Thus, I began my research. A big step forward was attending the annual Writer’s Digest conference, last year hosted in my hometown of New York City. There I connected with IngramSpark – a printing company only slightly more expensive than Amazon’s CreateSpace, which offers comparable quality and is infinitely better to deal with. Through IngramSpark, I self-published Dragon Speaker in America and worldwide last October. Finally, my book was available to all audiences!

Also during the Writer’s Digest conference, I linked up with a company called DartFrog, which is a purveyor of “outstanding independent books and talent”. Since they were also experts in marketing, and marketing was my major weakness, I figured it would be a good idea to work with them. Through them I was able to gain additional exposure for my book and my brand. Not only that, DartFrog helped place Dragon Speaker in 50 brick-and-mortar independent bookstores nationwide.

I have now gotten in touch with many of those stores, and have been cultivating my relationships with them – something that has been difficult, but very rewarding, and undeniably invaluable to my progress. I’m pleased to report that I single-handedly organized a book tour spanning from January to May. I’ll be stopping at The Next Chapter Books & Novelties (El Dorado, KS), The Book Rack (Cincinnati, OH), A Freethinker’s Corner (Dover, NH), and Cupboard Maker Books (Enola, PA), which are just a few of the DartFrog stores currently stocking Dragon Speaker.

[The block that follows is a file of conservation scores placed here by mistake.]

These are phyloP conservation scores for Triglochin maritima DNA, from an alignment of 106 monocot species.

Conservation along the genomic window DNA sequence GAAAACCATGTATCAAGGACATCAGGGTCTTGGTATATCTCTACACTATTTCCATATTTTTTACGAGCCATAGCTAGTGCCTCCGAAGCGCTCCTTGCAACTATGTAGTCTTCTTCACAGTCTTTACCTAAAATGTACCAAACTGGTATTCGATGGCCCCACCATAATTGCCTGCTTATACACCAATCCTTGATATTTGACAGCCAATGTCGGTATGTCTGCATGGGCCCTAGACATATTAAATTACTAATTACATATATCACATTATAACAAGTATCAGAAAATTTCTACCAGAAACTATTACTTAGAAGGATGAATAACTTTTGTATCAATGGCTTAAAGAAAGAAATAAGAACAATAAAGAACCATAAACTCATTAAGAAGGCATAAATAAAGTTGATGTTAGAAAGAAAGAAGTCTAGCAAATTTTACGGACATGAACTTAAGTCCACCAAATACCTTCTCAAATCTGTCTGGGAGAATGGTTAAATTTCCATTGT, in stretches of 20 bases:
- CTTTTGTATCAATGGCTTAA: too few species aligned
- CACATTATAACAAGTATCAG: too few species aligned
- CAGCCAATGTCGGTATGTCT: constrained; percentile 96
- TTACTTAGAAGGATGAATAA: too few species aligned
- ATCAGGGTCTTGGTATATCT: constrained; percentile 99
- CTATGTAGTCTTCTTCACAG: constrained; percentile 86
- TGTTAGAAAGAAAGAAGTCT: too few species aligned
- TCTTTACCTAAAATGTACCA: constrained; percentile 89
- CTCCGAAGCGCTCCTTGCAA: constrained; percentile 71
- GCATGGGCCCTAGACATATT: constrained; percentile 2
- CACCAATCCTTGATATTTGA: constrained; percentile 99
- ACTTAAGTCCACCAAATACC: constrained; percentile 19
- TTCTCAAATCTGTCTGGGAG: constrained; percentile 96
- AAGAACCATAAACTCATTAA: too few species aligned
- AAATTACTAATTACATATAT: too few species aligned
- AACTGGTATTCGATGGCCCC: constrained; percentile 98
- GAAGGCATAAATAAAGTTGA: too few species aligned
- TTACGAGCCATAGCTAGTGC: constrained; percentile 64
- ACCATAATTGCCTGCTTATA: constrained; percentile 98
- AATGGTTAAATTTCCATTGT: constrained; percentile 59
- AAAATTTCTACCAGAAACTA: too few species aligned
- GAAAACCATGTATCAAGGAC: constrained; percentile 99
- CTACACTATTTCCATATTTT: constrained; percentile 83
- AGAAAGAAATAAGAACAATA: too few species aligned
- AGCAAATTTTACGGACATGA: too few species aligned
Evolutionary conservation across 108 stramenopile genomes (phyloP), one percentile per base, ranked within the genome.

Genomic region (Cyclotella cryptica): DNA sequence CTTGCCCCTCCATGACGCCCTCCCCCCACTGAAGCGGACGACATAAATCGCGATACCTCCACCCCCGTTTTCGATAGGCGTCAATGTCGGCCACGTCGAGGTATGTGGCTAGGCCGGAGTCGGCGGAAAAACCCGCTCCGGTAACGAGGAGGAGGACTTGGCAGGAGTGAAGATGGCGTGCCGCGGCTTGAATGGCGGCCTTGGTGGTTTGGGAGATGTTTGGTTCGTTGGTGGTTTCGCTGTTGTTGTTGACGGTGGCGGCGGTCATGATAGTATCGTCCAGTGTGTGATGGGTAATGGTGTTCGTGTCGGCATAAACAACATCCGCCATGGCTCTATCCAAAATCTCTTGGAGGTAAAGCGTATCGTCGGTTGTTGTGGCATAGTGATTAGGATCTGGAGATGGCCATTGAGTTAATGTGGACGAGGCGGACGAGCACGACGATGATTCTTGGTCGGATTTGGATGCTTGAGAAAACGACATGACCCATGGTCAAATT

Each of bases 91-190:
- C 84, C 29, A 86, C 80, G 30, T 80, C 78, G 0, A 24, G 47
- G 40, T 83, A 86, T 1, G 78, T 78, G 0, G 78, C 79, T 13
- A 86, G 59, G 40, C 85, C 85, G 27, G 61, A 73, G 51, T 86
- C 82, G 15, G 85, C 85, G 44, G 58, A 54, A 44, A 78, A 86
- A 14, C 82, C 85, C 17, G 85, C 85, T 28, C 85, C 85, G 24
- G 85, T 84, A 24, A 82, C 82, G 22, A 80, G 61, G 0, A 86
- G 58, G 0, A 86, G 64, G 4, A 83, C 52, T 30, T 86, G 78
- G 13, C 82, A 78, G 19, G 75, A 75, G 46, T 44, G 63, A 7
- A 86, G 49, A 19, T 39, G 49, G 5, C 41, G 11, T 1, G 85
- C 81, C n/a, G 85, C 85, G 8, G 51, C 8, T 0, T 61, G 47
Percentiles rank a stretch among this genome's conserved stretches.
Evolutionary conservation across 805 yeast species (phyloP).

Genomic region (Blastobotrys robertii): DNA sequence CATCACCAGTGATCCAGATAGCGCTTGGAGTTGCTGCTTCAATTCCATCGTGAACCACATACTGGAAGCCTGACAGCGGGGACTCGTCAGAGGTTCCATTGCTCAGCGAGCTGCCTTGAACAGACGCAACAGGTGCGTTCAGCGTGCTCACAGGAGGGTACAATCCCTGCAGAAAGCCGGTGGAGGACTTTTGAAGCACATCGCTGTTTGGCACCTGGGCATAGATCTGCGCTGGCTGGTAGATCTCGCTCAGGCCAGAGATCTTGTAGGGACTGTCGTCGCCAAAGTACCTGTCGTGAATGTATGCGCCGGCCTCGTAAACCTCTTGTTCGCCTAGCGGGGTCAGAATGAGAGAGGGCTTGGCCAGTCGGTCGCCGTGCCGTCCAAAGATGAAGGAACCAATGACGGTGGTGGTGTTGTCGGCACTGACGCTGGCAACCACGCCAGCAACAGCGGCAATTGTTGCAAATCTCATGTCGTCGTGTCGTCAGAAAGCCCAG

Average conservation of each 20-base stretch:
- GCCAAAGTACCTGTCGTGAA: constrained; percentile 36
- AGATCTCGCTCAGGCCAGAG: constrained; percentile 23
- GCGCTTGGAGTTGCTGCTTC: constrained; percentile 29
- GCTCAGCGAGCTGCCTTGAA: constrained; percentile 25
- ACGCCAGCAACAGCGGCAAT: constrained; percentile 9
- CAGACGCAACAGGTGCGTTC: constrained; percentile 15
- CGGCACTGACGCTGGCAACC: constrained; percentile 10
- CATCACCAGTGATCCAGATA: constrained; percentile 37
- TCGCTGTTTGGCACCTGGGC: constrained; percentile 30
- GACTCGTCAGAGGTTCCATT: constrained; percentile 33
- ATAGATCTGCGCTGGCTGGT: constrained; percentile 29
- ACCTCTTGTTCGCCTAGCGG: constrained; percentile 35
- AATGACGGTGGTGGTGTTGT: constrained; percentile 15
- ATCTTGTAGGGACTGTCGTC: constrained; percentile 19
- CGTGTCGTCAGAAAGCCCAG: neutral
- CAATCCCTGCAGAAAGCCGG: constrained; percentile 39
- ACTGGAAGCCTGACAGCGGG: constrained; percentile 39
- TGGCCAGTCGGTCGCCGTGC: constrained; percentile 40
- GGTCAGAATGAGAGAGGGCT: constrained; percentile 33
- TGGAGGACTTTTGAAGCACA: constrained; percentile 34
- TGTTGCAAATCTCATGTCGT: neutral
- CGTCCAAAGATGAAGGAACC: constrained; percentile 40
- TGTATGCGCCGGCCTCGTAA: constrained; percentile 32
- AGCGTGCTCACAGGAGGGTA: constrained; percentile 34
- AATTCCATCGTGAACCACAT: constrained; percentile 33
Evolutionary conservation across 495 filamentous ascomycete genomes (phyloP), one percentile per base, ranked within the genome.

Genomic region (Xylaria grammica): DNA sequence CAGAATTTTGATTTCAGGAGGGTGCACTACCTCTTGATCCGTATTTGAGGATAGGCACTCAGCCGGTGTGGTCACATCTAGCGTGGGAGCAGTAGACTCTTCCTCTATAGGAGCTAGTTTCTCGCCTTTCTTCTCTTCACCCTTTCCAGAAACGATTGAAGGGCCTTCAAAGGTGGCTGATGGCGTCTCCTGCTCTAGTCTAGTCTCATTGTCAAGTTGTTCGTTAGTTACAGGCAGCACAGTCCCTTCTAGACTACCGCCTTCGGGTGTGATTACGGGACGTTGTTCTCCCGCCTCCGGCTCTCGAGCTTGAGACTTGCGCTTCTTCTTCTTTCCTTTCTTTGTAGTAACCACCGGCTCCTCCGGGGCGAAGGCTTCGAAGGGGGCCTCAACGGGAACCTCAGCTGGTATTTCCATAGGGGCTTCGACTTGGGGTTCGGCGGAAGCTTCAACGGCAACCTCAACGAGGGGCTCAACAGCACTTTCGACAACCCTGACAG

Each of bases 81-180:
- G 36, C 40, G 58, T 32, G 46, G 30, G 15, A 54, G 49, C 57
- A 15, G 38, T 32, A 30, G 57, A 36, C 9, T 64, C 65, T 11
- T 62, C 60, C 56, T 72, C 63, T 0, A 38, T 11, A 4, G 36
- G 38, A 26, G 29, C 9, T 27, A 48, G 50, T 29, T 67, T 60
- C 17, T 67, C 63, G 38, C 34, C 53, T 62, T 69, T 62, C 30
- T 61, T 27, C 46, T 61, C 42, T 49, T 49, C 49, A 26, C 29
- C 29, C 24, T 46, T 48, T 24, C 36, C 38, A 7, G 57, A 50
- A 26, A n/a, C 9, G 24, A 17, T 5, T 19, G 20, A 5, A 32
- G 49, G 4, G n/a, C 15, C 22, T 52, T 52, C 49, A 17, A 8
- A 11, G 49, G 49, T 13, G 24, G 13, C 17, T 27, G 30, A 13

On the surface, it seems like things are going swimmingly. Compared to last year, they are. But I know the road is long and the war will be bloody. This is a marathon, not a sprint. I will need to market (shudder) and communicate with people (oh, the horror!) if I want to continue gaining momentum. And while self-publishing has certainly had its downsides, it has its perks, too. The best thing about self-publishing is that you are your own boss. Your fate is entirely in your own hands. You’re on no one’s schedule but your own, and that gives you the most wonderful sense of freedom. It creates a lot of anxiety and stress, too, but personally I think the trade-off is worth it.

You must be prepared to work harder that you ever have before. Your success – or failure – is riding on  it, after all. But if you go into the process knowing that, then you stand a fighting chance. 2015-me was not prepared to make this journey, and she would never have survived it. I’m not sure present-day-me is adequately equipped for the cutthroat world of marketing, but she’s doing a damn fine job pretending she is.

Despite the anxiety, the sleepless nights, and the crash course in marketing that I never wanted, I’ve ultimately enjoyed this process. I’ve learned many useful skills along the way – by necessity rather than choice – but I believe the hard work has made me stronger. While it’s still difficult to tell if any of my efforts have improved visibility for the book, I can say without hesitation that they have improved me as a person. I am older, stronger, a little wiser, a lot tired-er, but unarguably better.

And that has made it all worthwhile.


Thank you Elana for sharing your journey with us!

Guest Post: “AN INDIE AUTHOR’S JOURNEY: I’m A Small Fish in A Big Pond” by Donna L. Martin

Guest Post, Writing

donnaMeet Donna L. Martin.

International best selling, award-winning author, Donna L Martin, has been writing since she was eight years old. She is a 4th Degree Black Belt in TaeKwonDo by day and a ‘ninja’ writer of children’s picture books, chapter books, young adult novels and inspirational essays by night. Donna is a BOOK NOOK REVIEWS host providing the latest book reviews on all genres of children’s books, and the host of WRITERLY WISDOM, a resource series for writers. Donna is a member of the Society of Children’s Book Writers & Illustrators and Children’s Book Insider. She is a lover of dark chocolate, going to the beach and adding to her growing book collection. Donna’s latest book, LUNADAR: Homeward Bound (a YA fantasy), is now available in ebook and print form from Amazon, Barnes & Noble, Books A Million, and other online retailers.